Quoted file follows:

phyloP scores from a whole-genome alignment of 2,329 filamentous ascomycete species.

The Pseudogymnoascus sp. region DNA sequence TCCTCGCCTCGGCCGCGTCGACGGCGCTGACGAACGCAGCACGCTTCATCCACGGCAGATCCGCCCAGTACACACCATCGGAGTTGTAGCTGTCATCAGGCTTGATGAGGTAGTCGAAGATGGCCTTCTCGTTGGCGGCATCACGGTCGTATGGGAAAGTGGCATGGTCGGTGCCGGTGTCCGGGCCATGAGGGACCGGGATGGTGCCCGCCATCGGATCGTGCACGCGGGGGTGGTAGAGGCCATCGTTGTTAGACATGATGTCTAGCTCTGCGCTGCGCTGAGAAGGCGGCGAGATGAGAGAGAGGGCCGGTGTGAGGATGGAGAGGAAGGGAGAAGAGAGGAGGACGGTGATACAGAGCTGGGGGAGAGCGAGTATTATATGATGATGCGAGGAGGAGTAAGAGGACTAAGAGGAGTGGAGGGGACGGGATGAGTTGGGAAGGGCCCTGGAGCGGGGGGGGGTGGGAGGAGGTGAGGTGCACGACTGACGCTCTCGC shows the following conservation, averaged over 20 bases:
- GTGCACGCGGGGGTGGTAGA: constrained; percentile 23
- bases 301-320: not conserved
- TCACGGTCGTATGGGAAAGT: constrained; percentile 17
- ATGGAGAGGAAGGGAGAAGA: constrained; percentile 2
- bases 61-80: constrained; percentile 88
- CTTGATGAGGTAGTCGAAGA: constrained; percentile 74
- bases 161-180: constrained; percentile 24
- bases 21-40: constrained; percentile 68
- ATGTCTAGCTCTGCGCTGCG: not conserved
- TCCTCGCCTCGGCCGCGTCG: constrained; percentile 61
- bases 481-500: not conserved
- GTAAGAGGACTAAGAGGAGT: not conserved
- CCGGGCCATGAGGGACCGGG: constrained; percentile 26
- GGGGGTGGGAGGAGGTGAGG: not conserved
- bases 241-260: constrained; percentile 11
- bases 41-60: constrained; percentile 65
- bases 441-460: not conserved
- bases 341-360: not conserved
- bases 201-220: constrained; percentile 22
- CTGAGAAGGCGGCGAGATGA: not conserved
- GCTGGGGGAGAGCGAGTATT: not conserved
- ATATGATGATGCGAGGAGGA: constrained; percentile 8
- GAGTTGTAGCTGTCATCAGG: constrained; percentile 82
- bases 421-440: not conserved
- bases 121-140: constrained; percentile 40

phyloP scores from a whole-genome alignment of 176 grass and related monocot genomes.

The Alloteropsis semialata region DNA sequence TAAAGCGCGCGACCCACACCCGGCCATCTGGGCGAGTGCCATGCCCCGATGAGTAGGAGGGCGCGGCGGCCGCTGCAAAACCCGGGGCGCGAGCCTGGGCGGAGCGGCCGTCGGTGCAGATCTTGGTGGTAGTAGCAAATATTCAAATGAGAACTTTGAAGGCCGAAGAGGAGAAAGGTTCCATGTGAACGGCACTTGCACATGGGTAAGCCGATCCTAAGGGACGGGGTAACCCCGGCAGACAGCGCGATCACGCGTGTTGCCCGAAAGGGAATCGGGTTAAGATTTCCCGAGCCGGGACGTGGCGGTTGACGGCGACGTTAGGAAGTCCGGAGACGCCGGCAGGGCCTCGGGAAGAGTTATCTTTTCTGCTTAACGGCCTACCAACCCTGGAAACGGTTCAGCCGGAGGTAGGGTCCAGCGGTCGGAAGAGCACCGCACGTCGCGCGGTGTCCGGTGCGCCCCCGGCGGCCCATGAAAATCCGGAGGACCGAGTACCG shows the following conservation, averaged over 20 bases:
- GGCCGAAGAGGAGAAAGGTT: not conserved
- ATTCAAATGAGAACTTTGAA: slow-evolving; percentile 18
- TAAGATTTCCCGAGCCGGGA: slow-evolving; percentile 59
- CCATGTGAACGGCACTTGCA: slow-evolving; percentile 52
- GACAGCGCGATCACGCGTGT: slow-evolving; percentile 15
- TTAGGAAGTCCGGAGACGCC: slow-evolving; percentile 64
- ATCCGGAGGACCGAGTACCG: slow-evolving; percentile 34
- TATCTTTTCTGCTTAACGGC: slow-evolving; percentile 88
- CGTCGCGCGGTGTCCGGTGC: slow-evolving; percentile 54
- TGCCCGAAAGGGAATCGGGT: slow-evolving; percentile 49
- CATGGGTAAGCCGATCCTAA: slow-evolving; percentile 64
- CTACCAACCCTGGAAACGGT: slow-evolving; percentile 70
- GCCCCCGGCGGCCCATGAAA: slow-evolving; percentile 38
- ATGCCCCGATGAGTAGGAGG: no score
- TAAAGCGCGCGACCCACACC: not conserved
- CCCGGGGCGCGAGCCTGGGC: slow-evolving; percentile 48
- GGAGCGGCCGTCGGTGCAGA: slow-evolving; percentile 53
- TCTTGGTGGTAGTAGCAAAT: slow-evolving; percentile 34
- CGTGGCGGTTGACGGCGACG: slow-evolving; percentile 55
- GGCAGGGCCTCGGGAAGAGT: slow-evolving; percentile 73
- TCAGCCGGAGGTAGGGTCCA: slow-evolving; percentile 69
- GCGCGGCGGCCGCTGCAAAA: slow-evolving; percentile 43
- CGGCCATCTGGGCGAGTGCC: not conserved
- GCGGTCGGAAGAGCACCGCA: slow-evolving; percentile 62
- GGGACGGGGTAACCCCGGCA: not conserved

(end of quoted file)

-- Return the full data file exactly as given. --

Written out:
phyloP scores from a whole-genome alignment of 2,329 filamentous ascomycete species.

The Pseudogymnoascus sp. region DNA sequence TCCTCGCCTCGGCCGCGTCGACGGCGCTGACGAACGCAGCACGCTTCATCCACGGCAGATCCGCCCAGTACACACCATCGGAGTTGTAGCTGTCATCAGGCTTGATGAGGTAGTCGAAGATGGCCTTCTCGTTGGCGGCATCACGGTCGTATGGGAAAGTGGCATGGTCGGTGCCGGTGTCCGGGCCATGAGGGACCGGGATGGTGCCCGCCATCGGATCGTGCACGCGGGGGTGGTAGAGGCCATCGTTGTTAGACATGATGTCTAGCTCTGCGCTGCGCTGAGAAGGCGGCGAGATGAGAGAGAGGGCCGGTGTGAGGATGGAGAGGAAGGGAGAAGAGAGGAGGACGGTGATACAGAGCTGGGGGAGAGCGAGTATTATATGATGATGCGAGGAGGAGTAAGAGGACTAAGAGGAGTGGAGGGGACGGGATGAGTTGGGAAGGGCCCTGGAGCGGGGGGGGGTGGGAGGAGGTGAGGTGCACGACTGACGCTCTCGC shows the following conservation, averaged over 20 bases:
- GTGCACGCGGGGGTGGTAGA: constrained; percentile 23
- bases 301-320: not conserved
- TCACGGTCGTATGGGAAAGT: constrained; percentile 17
- ATGGAGAGGAAGGGAGAAGA: constrained; percentile 2
- bases 61-80: constrained; percentile 88
- CTTGATGAGGTAGTCGAAGA: constrained; percentile 74
- bases 161-180: constrained; percentile 24
- bases 21-40: constrained; percentile 68
- ATGTCTAGCTCTGCGCTGCG: not conserved
- TCCTCGCCTCGGCCGCGTCG: constrained; percentile 61
- bases 481-500: not conserved
- GTAAGAGGACTAAGAGGAGT: not conserved
- CCGGGCCATGAGGGACCGGG: constrained; percentile 26
- GGGGGTGGGAGGAGGTGAGG: not conserved
- bases 241-260: constrained; percentile 11
- bases 41-60: constrained; percentile 65
- bases 441-460: not conserved
- bases 341-360: not conserved
- bases 201-220: constrained; percentile 22
- CTGAGAAGGCGGCGAGATGA: not conserved
- GCTGGGGGAGAGCGAGTATT: not conserved
- ATATGATGATGCGAGGAGGA: constrained; percentile 8
- GAGTTGTAGCTGTCATCAGG: constrained; percentile 82
- bases 421-440: not conserved
- bases 121-140: constrained; percentile 40

phyloP scores from a whole-genome alignment of 176 grass and related monocot genomes.

The Alloteropsis semialata region DNA sequence TAAAGCGCGCGACCCACACCCGGCCATCTGGGCGAGTGCCATGCCCCGATGAGTAGGAGGGCGCGGCGGCCGCTGCAAAACCCGGGGCGCGAGCCTGGGCGGAGCGGCCGTCGGTGCAGATCTTGGTGGTAGTAGCAAATATTCAAATGAGAACTTTGAAGGCCGAAGAGGAGAAAGGTTCCATGTGAACGGCACTTGCACATGGGTAAGCCGATCCTAAGGGACGGGGTAACCCCGGCAGACAGCGCGATCACGCGTGTTGCCCGAAAGGGAATCGGGTTAAGATTTCCCGAGCCGGGACGTGGCGGTTGACGGCGACGTTAGGAAGTCCGGAGACGCCGGCAGGGCCTCGGGAAGAGTTATCTTTTCTGCTTAACGGCCTACCAACCCTGGAAACGGTTCAGCCGGAGGTAGGGTCCAGCGGTCGGAAGAGCACCGCACGTCGCGCGGTGTCCGGTGCGCCCCCGGCGGCCCATGAAAATCCGGAGGACCGAGTACCG shows the following conservation, averaged over 20 bases:
- GGCCGAAGAGGAGAAAGGTT: not conserved
- ATTCAAATGAGAACTTTGAA: slow-evolving; percentile 18
- TAAGATTTCCCGAGCCGGGA: slow-evolving; percentile 59
- CCATGTGAACGGCACTTGCA: slow-evolving; percentile 52
- GACAGCGCGATCACGCGTGT: slow-evolving; percentile 15
- TTAGGAAGTCCGGAGACGCC: slow-evolving; percentile 64
- ATCCGGAGGACCGAGTACCG: slow-evolving; percentile 34
- TATCTTTTCTGCTTAACGGC: slow-evolving; percentile 88
- CGTCGCGCGGTGTCCGGTGC: slow-evolving; percentile 54
- TGCCCGAAAGGGAATCGGGT: slow-evolving; percentile 49
- CATGGGTAAGCCGATCCTAA: slow-evolving; percentile 64
- CTACCAACCCTGGAAACGGT: slow-evolving; percentile 70
- GCCCCCGGCGGCCCATGAAA: slow-evolving; percentile 38
- ATGCCCCGATGAGTAGGAGG: no score
- TAAAGCGCGCGACCCACACC: not conserved
- CCCGGGGCGCGAGCCTGGGC: slow-evolving; percentile 48
- GGAGCGGCCGTCGGTGCAGA: slow-evolving; percentile 53
- TCTTGGTGGTAGTAGCAAAT: slow-evolving; percentile 34
- CGTGGCGGTTGACGGCGACG: slow-evolving; percentile 55
- GGCAGGGCCTCGGGAAGAGT: slow-evolving; percentile 73
- TCAGCCGGAGGTAGGGTCCA: slow-evolving; percentile 69
- GCGCGGCGGCCGCTGCAAAA: slow-evolving; percentile 43
- CGGCCATCTGGGCGAGTGCC: not conserved
- GCGGTCGGAAGAGCACCGCA: slow-evolving; percentile 62
- GGGACGGGGTAACCCCGGCA: not conserved